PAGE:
Wednesday, April 2, 2008

Poetry and Poets Online

I agree with Ian Ruderman, in his post at Media Infusion, that one of the joys of teaching English at any level is teaching students to read, interpret and experience literature, whether it is a novel chapter, play or memoir. Poetry, though, can always be a challenge, especially when loud sighs, looks of despair or folded arms follow your cheery distribution or out loud reading of a poem you personally love. Ruderman's post offers some advice for teaching poetry at the secondary level and highlights some great online resources for teaching, appreciating, and reading poetry.

Ruderman first points out some excellent print sources he's found helpful. The main piece of technology he uses in his classes is a projector to show a poem to a whole class and center discussion. But audio and video also play a great role in his teaching and help bring what can seem complicated and dead on paper to life for middle schoolers and others:
  • Fooling with Words with Bill Moyers features video clips of poets reading their work at the Dodge Poetry Festival. Poets featured include Amiri Baraka, Sharon Olds, W. S. Merwin, Stanley Kunitz and Lucille Clifton. In addition to readings (marked with an R), there are brief interviews with some of the poets. The site also has a teachers guide and a few lesson plans.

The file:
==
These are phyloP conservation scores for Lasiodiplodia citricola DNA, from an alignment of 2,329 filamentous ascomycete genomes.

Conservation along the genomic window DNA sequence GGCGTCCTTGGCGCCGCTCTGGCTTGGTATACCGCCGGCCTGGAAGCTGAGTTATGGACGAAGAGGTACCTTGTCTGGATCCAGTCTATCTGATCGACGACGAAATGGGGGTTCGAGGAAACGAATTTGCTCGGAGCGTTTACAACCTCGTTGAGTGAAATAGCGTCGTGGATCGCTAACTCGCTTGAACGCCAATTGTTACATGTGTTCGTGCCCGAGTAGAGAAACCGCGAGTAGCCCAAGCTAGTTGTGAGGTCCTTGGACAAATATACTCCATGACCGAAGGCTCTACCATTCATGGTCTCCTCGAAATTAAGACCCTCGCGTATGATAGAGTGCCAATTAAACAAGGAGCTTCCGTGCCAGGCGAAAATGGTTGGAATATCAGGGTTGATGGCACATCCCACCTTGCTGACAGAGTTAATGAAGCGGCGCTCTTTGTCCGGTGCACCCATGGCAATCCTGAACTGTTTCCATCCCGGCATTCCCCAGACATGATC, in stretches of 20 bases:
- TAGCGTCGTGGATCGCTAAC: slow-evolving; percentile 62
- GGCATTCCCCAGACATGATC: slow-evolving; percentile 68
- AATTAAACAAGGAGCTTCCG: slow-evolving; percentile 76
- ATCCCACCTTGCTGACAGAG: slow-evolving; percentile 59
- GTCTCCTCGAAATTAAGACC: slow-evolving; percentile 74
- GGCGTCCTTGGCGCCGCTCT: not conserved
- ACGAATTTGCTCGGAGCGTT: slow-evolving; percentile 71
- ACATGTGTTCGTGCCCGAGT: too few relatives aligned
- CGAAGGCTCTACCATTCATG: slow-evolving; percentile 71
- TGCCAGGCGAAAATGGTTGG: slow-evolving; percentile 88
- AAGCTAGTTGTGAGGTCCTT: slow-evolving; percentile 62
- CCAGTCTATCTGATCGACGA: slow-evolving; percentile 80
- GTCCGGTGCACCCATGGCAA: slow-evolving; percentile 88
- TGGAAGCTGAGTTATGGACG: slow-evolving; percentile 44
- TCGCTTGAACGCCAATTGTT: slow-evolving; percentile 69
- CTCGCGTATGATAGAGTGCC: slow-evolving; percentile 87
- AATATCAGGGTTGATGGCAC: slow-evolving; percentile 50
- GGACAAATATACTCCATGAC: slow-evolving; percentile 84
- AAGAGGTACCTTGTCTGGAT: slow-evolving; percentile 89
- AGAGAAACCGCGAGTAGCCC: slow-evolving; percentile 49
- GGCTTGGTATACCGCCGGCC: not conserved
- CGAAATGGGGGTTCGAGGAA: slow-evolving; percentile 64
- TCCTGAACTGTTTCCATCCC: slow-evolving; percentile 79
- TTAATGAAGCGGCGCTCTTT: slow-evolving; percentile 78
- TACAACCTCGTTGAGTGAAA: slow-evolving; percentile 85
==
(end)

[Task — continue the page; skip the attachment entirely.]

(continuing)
• The Favorite Poem Project features videos of people, some famous, most not, reading and discussing poems they especially like or that have had a significant impact upon them. The project is part of a regular feature on the PBS NewsHour and the videos are also included in the Library of Congress recorded poetry and literature archive. Fifty videos show people ranging from a college professor to a reverend to poet Stanley Kunitz reading and talking about poems. A link for teachers has links to lesson plans for middle school and information on the annual Summer Poetry Institutes for Educators.
  • The Poetry Foundation has audio files of poems being read by poets and others. You can search for poems by category or theme or by poet name. Each day, an audio reading of a poem is featured (Tuesday's featured audio was C. Dale Young, who went to the same MFA program as I did, reading and discussing the origins of his poem "Corpus Medicum"). An audio and podcasts link takes you right to a page of individual poems that can be listened to at the site (but not downloaded to save for later). Because of the Foundation's link to Poetry magazine, you can also check out current issues for more poems, articles and discussions.
  • The PBS Online NewsHour site also has a page dedicated to the NewsHour poetry series. You can also find stories on poets and poetry, plus interviews with contemporary poets like Li-Young Lee, Joy Harjo, Mary Jo Salter and Ghassan Zaqtan.
  • Teachers' Domain is working on a poetry page that should be up and running by the end of April. The site will feature videos of poems being read, lesson plans and other tools for teachers.
Ruderman ends with links to poems online that he has found useful for his classes, great for items not found in an anthology or for home study without a hundreds-pages-long poetry anthology.

SOURCE: "Taking the Pain Out of Poetry" April 2008
photo courtesy of Glutnix, used under this Creative Commons license

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